5:12pm

Tue October 9, 2012
Politics

The 38 Percent: The Latino vote in California

Marcos Gutierrez is the host of the radio show Hecho in California on KIQI 1010 AM in Daly City.

The latest census numbers say that Latinos make of 38 percent of California’s population, a voting bloc to be reckoned with on issues like domestic workers, farm labor, and immigration. Latino San Francisco Supervisors Avalos, Campos, and Olague are up for reelection in Latino-majority districts.

KALW’s Hana Baba spoke with Marcos Gutierrez, host of the show "Hecho en California" on KIQI 1010 AM based in Daly City, about the Latino vote in California.

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4:20pm

Tue October 9, 2012
It's All Politics

Romney Shows His Soft Side; President Tightens His Pitch

Originally published on Tue October 9, 2012 4:56 pm

Mitt Romney on a farm in Van Meter, Iowa, on Tuesday.
Jim Watson AFP/Getty Images

With 27 days until the general election, Republican presidential nominee Mitt Romney was on an Iowa farm Tuesday where he did what he's done for months: criticized President Obama's economic policies, though his critique understandably had an agricultural slant.

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4:10pm

Tue October 9, 2012
Science

Nobel In Physics: Your Tax Dollars At Work

Originally published on Wed October 10, 2012 7:45 am

In this combination of photos, American physicist David Wineland (left) speaks at a news conference in Boulder, Colo., and French physicist Serge Haroche speaks to the media in Paris after they were named winners of the 2012 Nobel Prize in physics.
Ed Andrieski, Michel Euler AP

You wouldn't be surprised to learn that a laboratory run by the U.S. Department of Commerce is working on more precise methods to measure stuff.

However, you might not expect it to be at the cutting edge of the mind-bending world of quantum physics. But on Tuesday, David Wineland became the fourth employee at the National Institute for Standards and Technology, a federal lab, to win a Nobel since 1997. Wineland learned he will share the Nobel Prize in physics with Frenchman Serge Haroche for work that's both esoteric and practical.

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3:36pm

Tue October 9, 2012
U.S.

At U. Of Texas, A Melting Pot Not Fully Blended

Originally published on Tue October 9, 2012 4:10 pm

The Supreme Court will hear oral arguments Wednesday in Fisher v. University of Texas at Austin, a case that could determine the future of policies that include race as a factor in university admissions.
Eric Gay AP

On Wednesday, the Supreme Court is set to hear arguments in a landmark case about race and college admissions. In 2008, a white student named Abigail Fisher was denied admission to the University of Texas, Austin.

Fisher sued the university, claiming she was denied admission because of her race. Her suit, Fisher v. University of Texas at Austin, could mean the end of admissions policies that take race into account.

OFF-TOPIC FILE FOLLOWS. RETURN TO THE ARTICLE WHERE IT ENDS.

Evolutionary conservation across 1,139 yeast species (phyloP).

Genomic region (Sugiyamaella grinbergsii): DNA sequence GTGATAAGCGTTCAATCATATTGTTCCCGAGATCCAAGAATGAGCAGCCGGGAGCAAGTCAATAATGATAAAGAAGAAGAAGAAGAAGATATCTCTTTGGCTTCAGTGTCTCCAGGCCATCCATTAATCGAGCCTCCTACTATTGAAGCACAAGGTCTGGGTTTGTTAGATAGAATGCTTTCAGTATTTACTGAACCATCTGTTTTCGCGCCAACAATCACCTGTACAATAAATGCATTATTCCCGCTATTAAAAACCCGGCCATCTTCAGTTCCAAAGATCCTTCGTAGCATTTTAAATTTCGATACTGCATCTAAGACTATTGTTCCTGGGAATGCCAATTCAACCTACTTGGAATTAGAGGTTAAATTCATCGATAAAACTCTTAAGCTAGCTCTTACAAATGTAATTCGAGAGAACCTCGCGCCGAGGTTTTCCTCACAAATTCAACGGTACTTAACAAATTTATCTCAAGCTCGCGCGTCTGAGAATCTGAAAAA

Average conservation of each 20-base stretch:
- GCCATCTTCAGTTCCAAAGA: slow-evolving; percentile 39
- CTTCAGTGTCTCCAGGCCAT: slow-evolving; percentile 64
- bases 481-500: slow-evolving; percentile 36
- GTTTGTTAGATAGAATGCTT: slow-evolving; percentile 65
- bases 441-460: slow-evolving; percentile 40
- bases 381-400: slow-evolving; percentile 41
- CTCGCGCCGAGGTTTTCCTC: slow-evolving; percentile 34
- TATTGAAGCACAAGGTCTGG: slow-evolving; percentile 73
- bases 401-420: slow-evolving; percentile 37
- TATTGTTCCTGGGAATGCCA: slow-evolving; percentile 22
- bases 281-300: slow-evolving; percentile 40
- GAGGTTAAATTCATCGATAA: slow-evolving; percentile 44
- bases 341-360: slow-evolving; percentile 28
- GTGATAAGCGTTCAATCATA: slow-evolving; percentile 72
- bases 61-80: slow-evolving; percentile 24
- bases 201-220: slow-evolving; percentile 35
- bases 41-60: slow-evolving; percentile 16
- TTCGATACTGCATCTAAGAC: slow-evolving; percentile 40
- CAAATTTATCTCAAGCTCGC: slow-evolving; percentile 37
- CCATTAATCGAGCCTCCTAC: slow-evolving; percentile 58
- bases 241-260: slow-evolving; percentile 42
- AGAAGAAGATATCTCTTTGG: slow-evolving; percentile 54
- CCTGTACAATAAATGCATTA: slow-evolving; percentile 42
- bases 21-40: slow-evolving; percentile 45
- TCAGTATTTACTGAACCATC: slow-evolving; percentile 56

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2:59pm

Tue October 9, 2012
City Visions: October 15, 2012

Conversation with SF Environment Department chief Melanie Nutter

City Visions speaks with Melanie Nutter, head of San Francisco's Department of the Environment. Hear about the Department's current initiatives -- from the bag ban to climate change adaptation measures to new rules for nail salons -- and how they could affect you and influence statewide policy.

2:35pm

Tue October 9, 2012
Arts & Culture

Today’s Local Music : Justin Ancheta Band

Today, we are featuring Justin Ancheta Band from San Francisco. They say you’re likely to be doing more than tapping your toes when you hear their reggae-influenced rock. You might even be humming one of their tunes on your way home. Find out for yourself if this is true on Saturday October 13th, when the band performs at a benefit for the Environmental Forum of Marin in Corte Madera. Music starts about 5pm.

2:31pm

Tue October 9, 2012
Education

Saving City College: Board of Trustees candidates public debate on October 12

City College of San Francisco is one of the city's most vital public institutions, serving 90,000 students at nine different campuses. But it's facing some tough times right now, with threats to its accreditation looming, and continuing cuts to its budget.

This November, four seats are open for election on the College's Board of Trustees, the body that may determine the fate of City College.

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2:24pm

Tue October 9, 2012
The Two-Way

U.S. Government Sues Wells Fargo In Mortgage Case

Wells Fargo.
Karen Bleier AFP/Getty Images

The U.S. government filed a lawsuit against Wells Fargo & Co., today, saying the bank was reckless when it issued federally guaranteed mortgages.

Bloomberg reports:

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1:52pm

Tue October 9, 2012
Around the Nation

Instead Of Surgery, Man Pedals Off The Pounds

Originally published on Tue October 9, 2012 8:02 pm

Ernest Gagnon weighed 570 pounds before he decided to lose weight by taking up cyclocross racing. Forgoing surgery, Gagnon lost more than 200 pounds and recently competed in his first cyclocross race.
Courtesy of Ernest Gagnon

A lot of Americans are struggling to lose a whole lot of weight, and they try all kinds of crazy things.

Ernest Gagnon — a man from Billerica, Mass. — decided to shed pounds by getting into the often intense, high-adrenaline sport of cyclocross: racing road bikes on obstacle courses.

Two years ago, Gagnon tipped the scales at 570 pounds. He was depressed and embarrassed to leave the house.

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